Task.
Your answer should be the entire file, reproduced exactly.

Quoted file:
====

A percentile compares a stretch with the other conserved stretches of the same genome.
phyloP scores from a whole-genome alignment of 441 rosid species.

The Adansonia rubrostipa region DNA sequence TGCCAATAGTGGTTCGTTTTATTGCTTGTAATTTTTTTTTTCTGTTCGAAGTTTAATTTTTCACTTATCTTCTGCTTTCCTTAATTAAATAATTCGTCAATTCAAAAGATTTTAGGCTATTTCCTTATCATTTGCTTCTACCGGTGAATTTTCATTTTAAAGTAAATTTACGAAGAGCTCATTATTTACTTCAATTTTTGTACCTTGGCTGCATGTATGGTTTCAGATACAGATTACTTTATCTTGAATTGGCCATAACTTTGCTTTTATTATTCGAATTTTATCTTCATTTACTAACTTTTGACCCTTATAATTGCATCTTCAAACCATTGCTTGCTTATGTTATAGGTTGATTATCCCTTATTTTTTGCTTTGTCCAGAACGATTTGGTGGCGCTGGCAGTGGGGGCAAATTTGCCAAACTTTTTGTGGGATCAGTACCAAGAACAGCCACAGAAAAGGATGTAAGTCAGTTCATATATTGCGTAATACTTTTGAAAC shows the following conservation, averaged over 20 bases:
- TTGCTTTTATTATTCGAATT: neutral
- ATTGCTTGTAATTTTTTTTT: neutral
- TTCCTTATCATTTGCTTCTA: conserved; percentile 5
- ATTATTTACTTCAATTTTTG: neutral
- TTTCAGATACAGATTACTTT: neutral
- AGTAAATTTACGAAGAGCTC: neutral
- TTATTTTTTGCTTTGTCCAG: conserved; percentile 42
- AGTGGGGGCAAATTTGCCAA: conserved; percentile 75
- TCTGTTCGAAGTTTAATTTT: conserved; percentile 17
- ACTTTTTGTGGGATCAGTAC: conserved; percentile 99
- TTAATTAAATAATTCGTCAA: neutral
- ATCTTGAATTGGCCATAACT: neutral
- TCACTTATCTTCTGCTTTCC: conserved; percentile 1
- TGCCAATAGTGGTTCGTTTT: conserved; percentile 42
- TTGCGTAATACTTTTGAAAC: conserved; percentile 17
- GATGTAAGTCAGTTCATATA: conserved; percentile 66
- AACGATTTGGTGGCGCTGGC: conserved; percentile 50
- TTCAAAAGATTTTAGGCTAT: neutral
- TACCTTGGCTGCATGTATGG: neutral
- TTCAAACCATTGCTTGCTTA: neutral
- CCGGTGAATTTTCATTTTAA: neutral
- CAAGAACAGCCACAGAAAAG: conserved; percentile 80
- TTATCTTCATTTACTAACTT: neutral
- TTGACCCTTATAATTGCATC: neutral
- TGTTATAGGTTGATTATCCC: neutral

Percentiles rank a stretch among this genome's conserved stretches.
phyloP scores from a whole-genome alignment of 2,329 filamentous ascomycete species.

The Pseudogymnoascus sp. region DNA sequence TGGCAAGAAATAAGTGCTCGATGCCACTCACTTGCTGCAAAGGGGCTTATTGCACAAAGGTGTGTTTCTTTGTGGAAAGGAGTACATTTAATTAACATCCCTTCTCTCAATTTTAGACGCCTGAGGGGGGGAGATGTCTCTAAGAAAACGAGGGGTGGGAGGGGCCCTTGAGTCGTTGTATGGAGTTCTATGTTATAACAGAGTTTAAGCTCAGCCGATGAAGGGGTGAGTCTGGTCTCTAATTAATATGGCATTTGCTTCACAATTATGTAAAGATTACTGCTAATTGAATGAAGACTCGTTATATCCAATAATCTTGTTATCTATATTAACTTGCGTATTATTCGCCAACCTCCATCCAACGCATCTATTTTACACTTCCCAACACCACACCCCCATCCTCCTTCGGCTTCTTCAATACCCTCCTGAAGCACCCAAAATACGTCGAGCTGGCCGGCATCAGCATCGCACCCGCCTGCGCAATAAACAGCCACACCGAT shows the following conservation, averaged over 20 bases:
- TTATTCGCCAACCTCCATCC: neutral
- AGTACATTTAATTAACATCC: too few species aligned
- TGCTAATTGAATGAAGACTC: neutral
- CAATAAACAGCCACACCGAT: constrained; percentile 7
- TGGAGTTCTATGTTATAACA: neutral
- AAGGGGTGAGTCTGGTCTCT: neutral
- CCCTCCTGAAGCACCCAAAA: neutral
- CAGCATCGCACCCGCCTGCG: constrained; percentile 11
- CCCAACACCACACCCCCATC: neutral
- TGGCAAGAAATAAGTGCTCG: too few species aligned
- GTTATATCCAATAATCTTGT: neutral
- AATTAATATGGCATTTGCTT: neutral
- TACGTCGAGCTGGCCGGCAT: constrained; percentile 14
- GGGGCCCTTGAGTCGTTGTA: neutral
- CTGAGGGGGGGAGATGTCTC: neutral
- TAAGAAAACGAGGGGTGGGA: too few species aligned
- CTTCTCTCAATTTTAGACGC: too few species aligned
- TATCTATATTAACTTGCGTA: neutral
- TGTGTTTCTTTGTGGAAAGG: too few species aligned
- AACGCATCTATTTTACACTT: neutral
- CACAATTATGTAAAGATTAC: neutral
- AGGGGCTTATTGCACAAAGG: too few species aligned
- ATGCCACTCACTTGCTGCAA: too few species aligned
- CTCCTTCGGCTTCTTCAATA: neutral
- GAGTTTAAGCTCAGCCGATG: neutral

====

A percentile compares a stretch with the other conserved stretches of the same genome.
phyloP scores from a whole-genome alignment of 441 rosid species.

The Adansonia rubrostipa region DNA sequence TGCCAATAGTGGTTCGTTTTATTGCTTGTAATTTTTTTTTTCTGTTCGAAGTTTAATTTTTCACTTATCTTCTGCTTTCCTTAATTAAATAATTCGTCAATTCAAAAGATTTTAGGCTATTTCCTTATCATTTGCTTCTACCGGTGAATTTTCATTTTAAAGTAAATTTACGAAGAGCTCATTATTTACTTCAATTTTTGTACCTTGGCTGCATGTATGGTTTCAGATACAGATTACTTTATCTTGAATTGGCCATAACTTTGCTTTTATTATTCGAATTTTATCTTCATTTACTAACTTTTGACCCTTATAATTGCATCTTCAAACCATTGCTTGCTTATGTTATAGGTTGATTATCCCTTATTTTTTGCTTTGTCCAGAACGATTTGGTGGCGCTGGCAGTGGGGGCAAATTTGCCAAACTTTTTGTGGGATCAGTACCAAGAACAGCCACAGAAAAGGATGTAAGTCAGTTCATATATTGCGTAATACTTTTGAAAC shows the following conservation, averaged over 20 bases:
- TTGCTTTTATTATTCGAATT: neutral
- ATTGCTTGTAATTTTTTTTT: neutral
- TTCCTTATCATTTGCTTCTA: conserved; percentile 5
- ATTATTTACTTCAATTTTTG: neutral
- TTTCAGATACAGATTACTTT: neutral
- AGTAAATTTACGAAGAGCTC: neutral
- TTATTTTTTGCTTTGTCCAG: conserved; percentile 42
- AGTGGGGGCAAATTTGCCAA: conserved; percentile 75
- TCTGTTCGAAGTTTAATTTT: conserved; percentile 17
- ACTTTTTGTGGGATCAGTAC: conserved; percentile 99
- TTAATTAAATAATTCGTCAA: neutral
- ATCTTGAATTGGCCATAACT: neutral
- TCACTTATCTTCTGCTTTCC: conserved; percentile 1
- TGCCAATAGTGGTTCGTTTT: conserved; percentile 42
- TTGCGTAATACTTTTGAAAC: conserved; percentile 17
- GATGTAAGTCAGTTCATATA: conserved; percentile 66
- AACGATTTGGTGGCGCTGGC: conserved; percentile 50
- TTCAAAAGATTTTAGGCTAT: neutral
- TACCTTGGCTGCATGTATGG: neutral
- TTCAAACCATTGCTTGCTTA: neutral
- CCGGTGAATTTTCATTTTAA: neutral
- CAAGAACAGCCACAGAAAAG: conserved; percentile 80
- TTATCTTCATTTACTAACTT: neutral
- TTGACCCTTATAATTGCATC: neutral
- TGTTATAGGTTGATTATCCC: neutral

Percentiles rank a stretch among this genome's conserved stretches.
phyloP scores from a whole-genome alignment of 2,329 filamentous ascomycete species.

The Pseudogymnoascus sp. region DNA sequence TGGCAAGAAATAAGTGCTCGATGCCACTCACTTGCTGCAAAGGGGCTTATTGCACAAAGGTGTGTTTCTTTGTGGAAAGGAGTACATTTAATTAACATCCCTTCTCTCAATTTTAGACGCCTGAGGGGGGGAGATGTCTCTAAGAAAACGAGGGGTGGGAGGGGCCCTTGAGTCGTTGTATGGAGTTCTATGTTATAACAGAGTTTAAGCTCAGCCGATGAAGGGGTGAGTCTGGTCTCTAATTAATATGGCATTTGCTTCACAATTATGTAAAGATTACTGCTAATTGAATGAAGACTCGTTATATCCAATAATCTTGTTATCTATATTAACTTGCGTATTATTCGCCAACCTCCATCCAACGCATCTATTTTACACTTCCCAACACCACACCCCCATCCTCCTTCGGCTTCTTCAATACCCTCCTGAAGCACCCAAAATACGTCGAGCTGGCCGGCATCAGCATCGCACCCGCCTGCGCAATAAACAGCCACACCGAT shows the following conservation, averaged over 20 bases:
- TTATTCGCCAACCTCCATCC: neutral
- AGTACATTTAATTAACATCC: too few species aligned
- TGCTAATTGAATGAAGACTC: neutral
- CAATAAACAGCCACACCGAT: constrained; percentile 7
- TGGAGTTCTATGTTATAACA: neutral
- AAGGGGTGAGTCTGGTCTCT: neutral
- CCCTCCTGAAGCACCCAAAA: neutral
- CAGCATCGCACCCGCCTGCG: constrained; percentile 11
- CCCAACACCACACCCCCATC: neutral
- TGGCAAGAAATAAGTGCTCG: too few species aligned
- GTTATATCCAATAATCTTGT: neutral
- AATTAATATGGCATTTGCTT: neutral
- TACGTCGAGCTGGCCGGCAT: constrained; percentile 14
- GGGGCCCTTGAGTCGTTGTA: neutral
- CTGAGGGGGGGAGATGTCTC: neutral
- TAAGAAAACGAGGGGTGGGA: too few species aligned
- CTTCTCTCAATTTTAGACGC: too few species aligned
- TATCTATATTAACTTGCGTA: neutral
- TGTGTTTCTTTGTGGAAAGG: too few species aligned
- AACGCATCTATTTTACACTT: neutral
- CACAATTATGTAAAGATTAC: neutral
- AGGGGCTTATTGCACAAAGG: too few species aligned
- ATGCCACTCACTTGCTGCAA: too few species aligned
- CTCCTTCGGCTTCTTCAATA: neutral
- GAGTTTAAGCTCAGCCGATG: neutral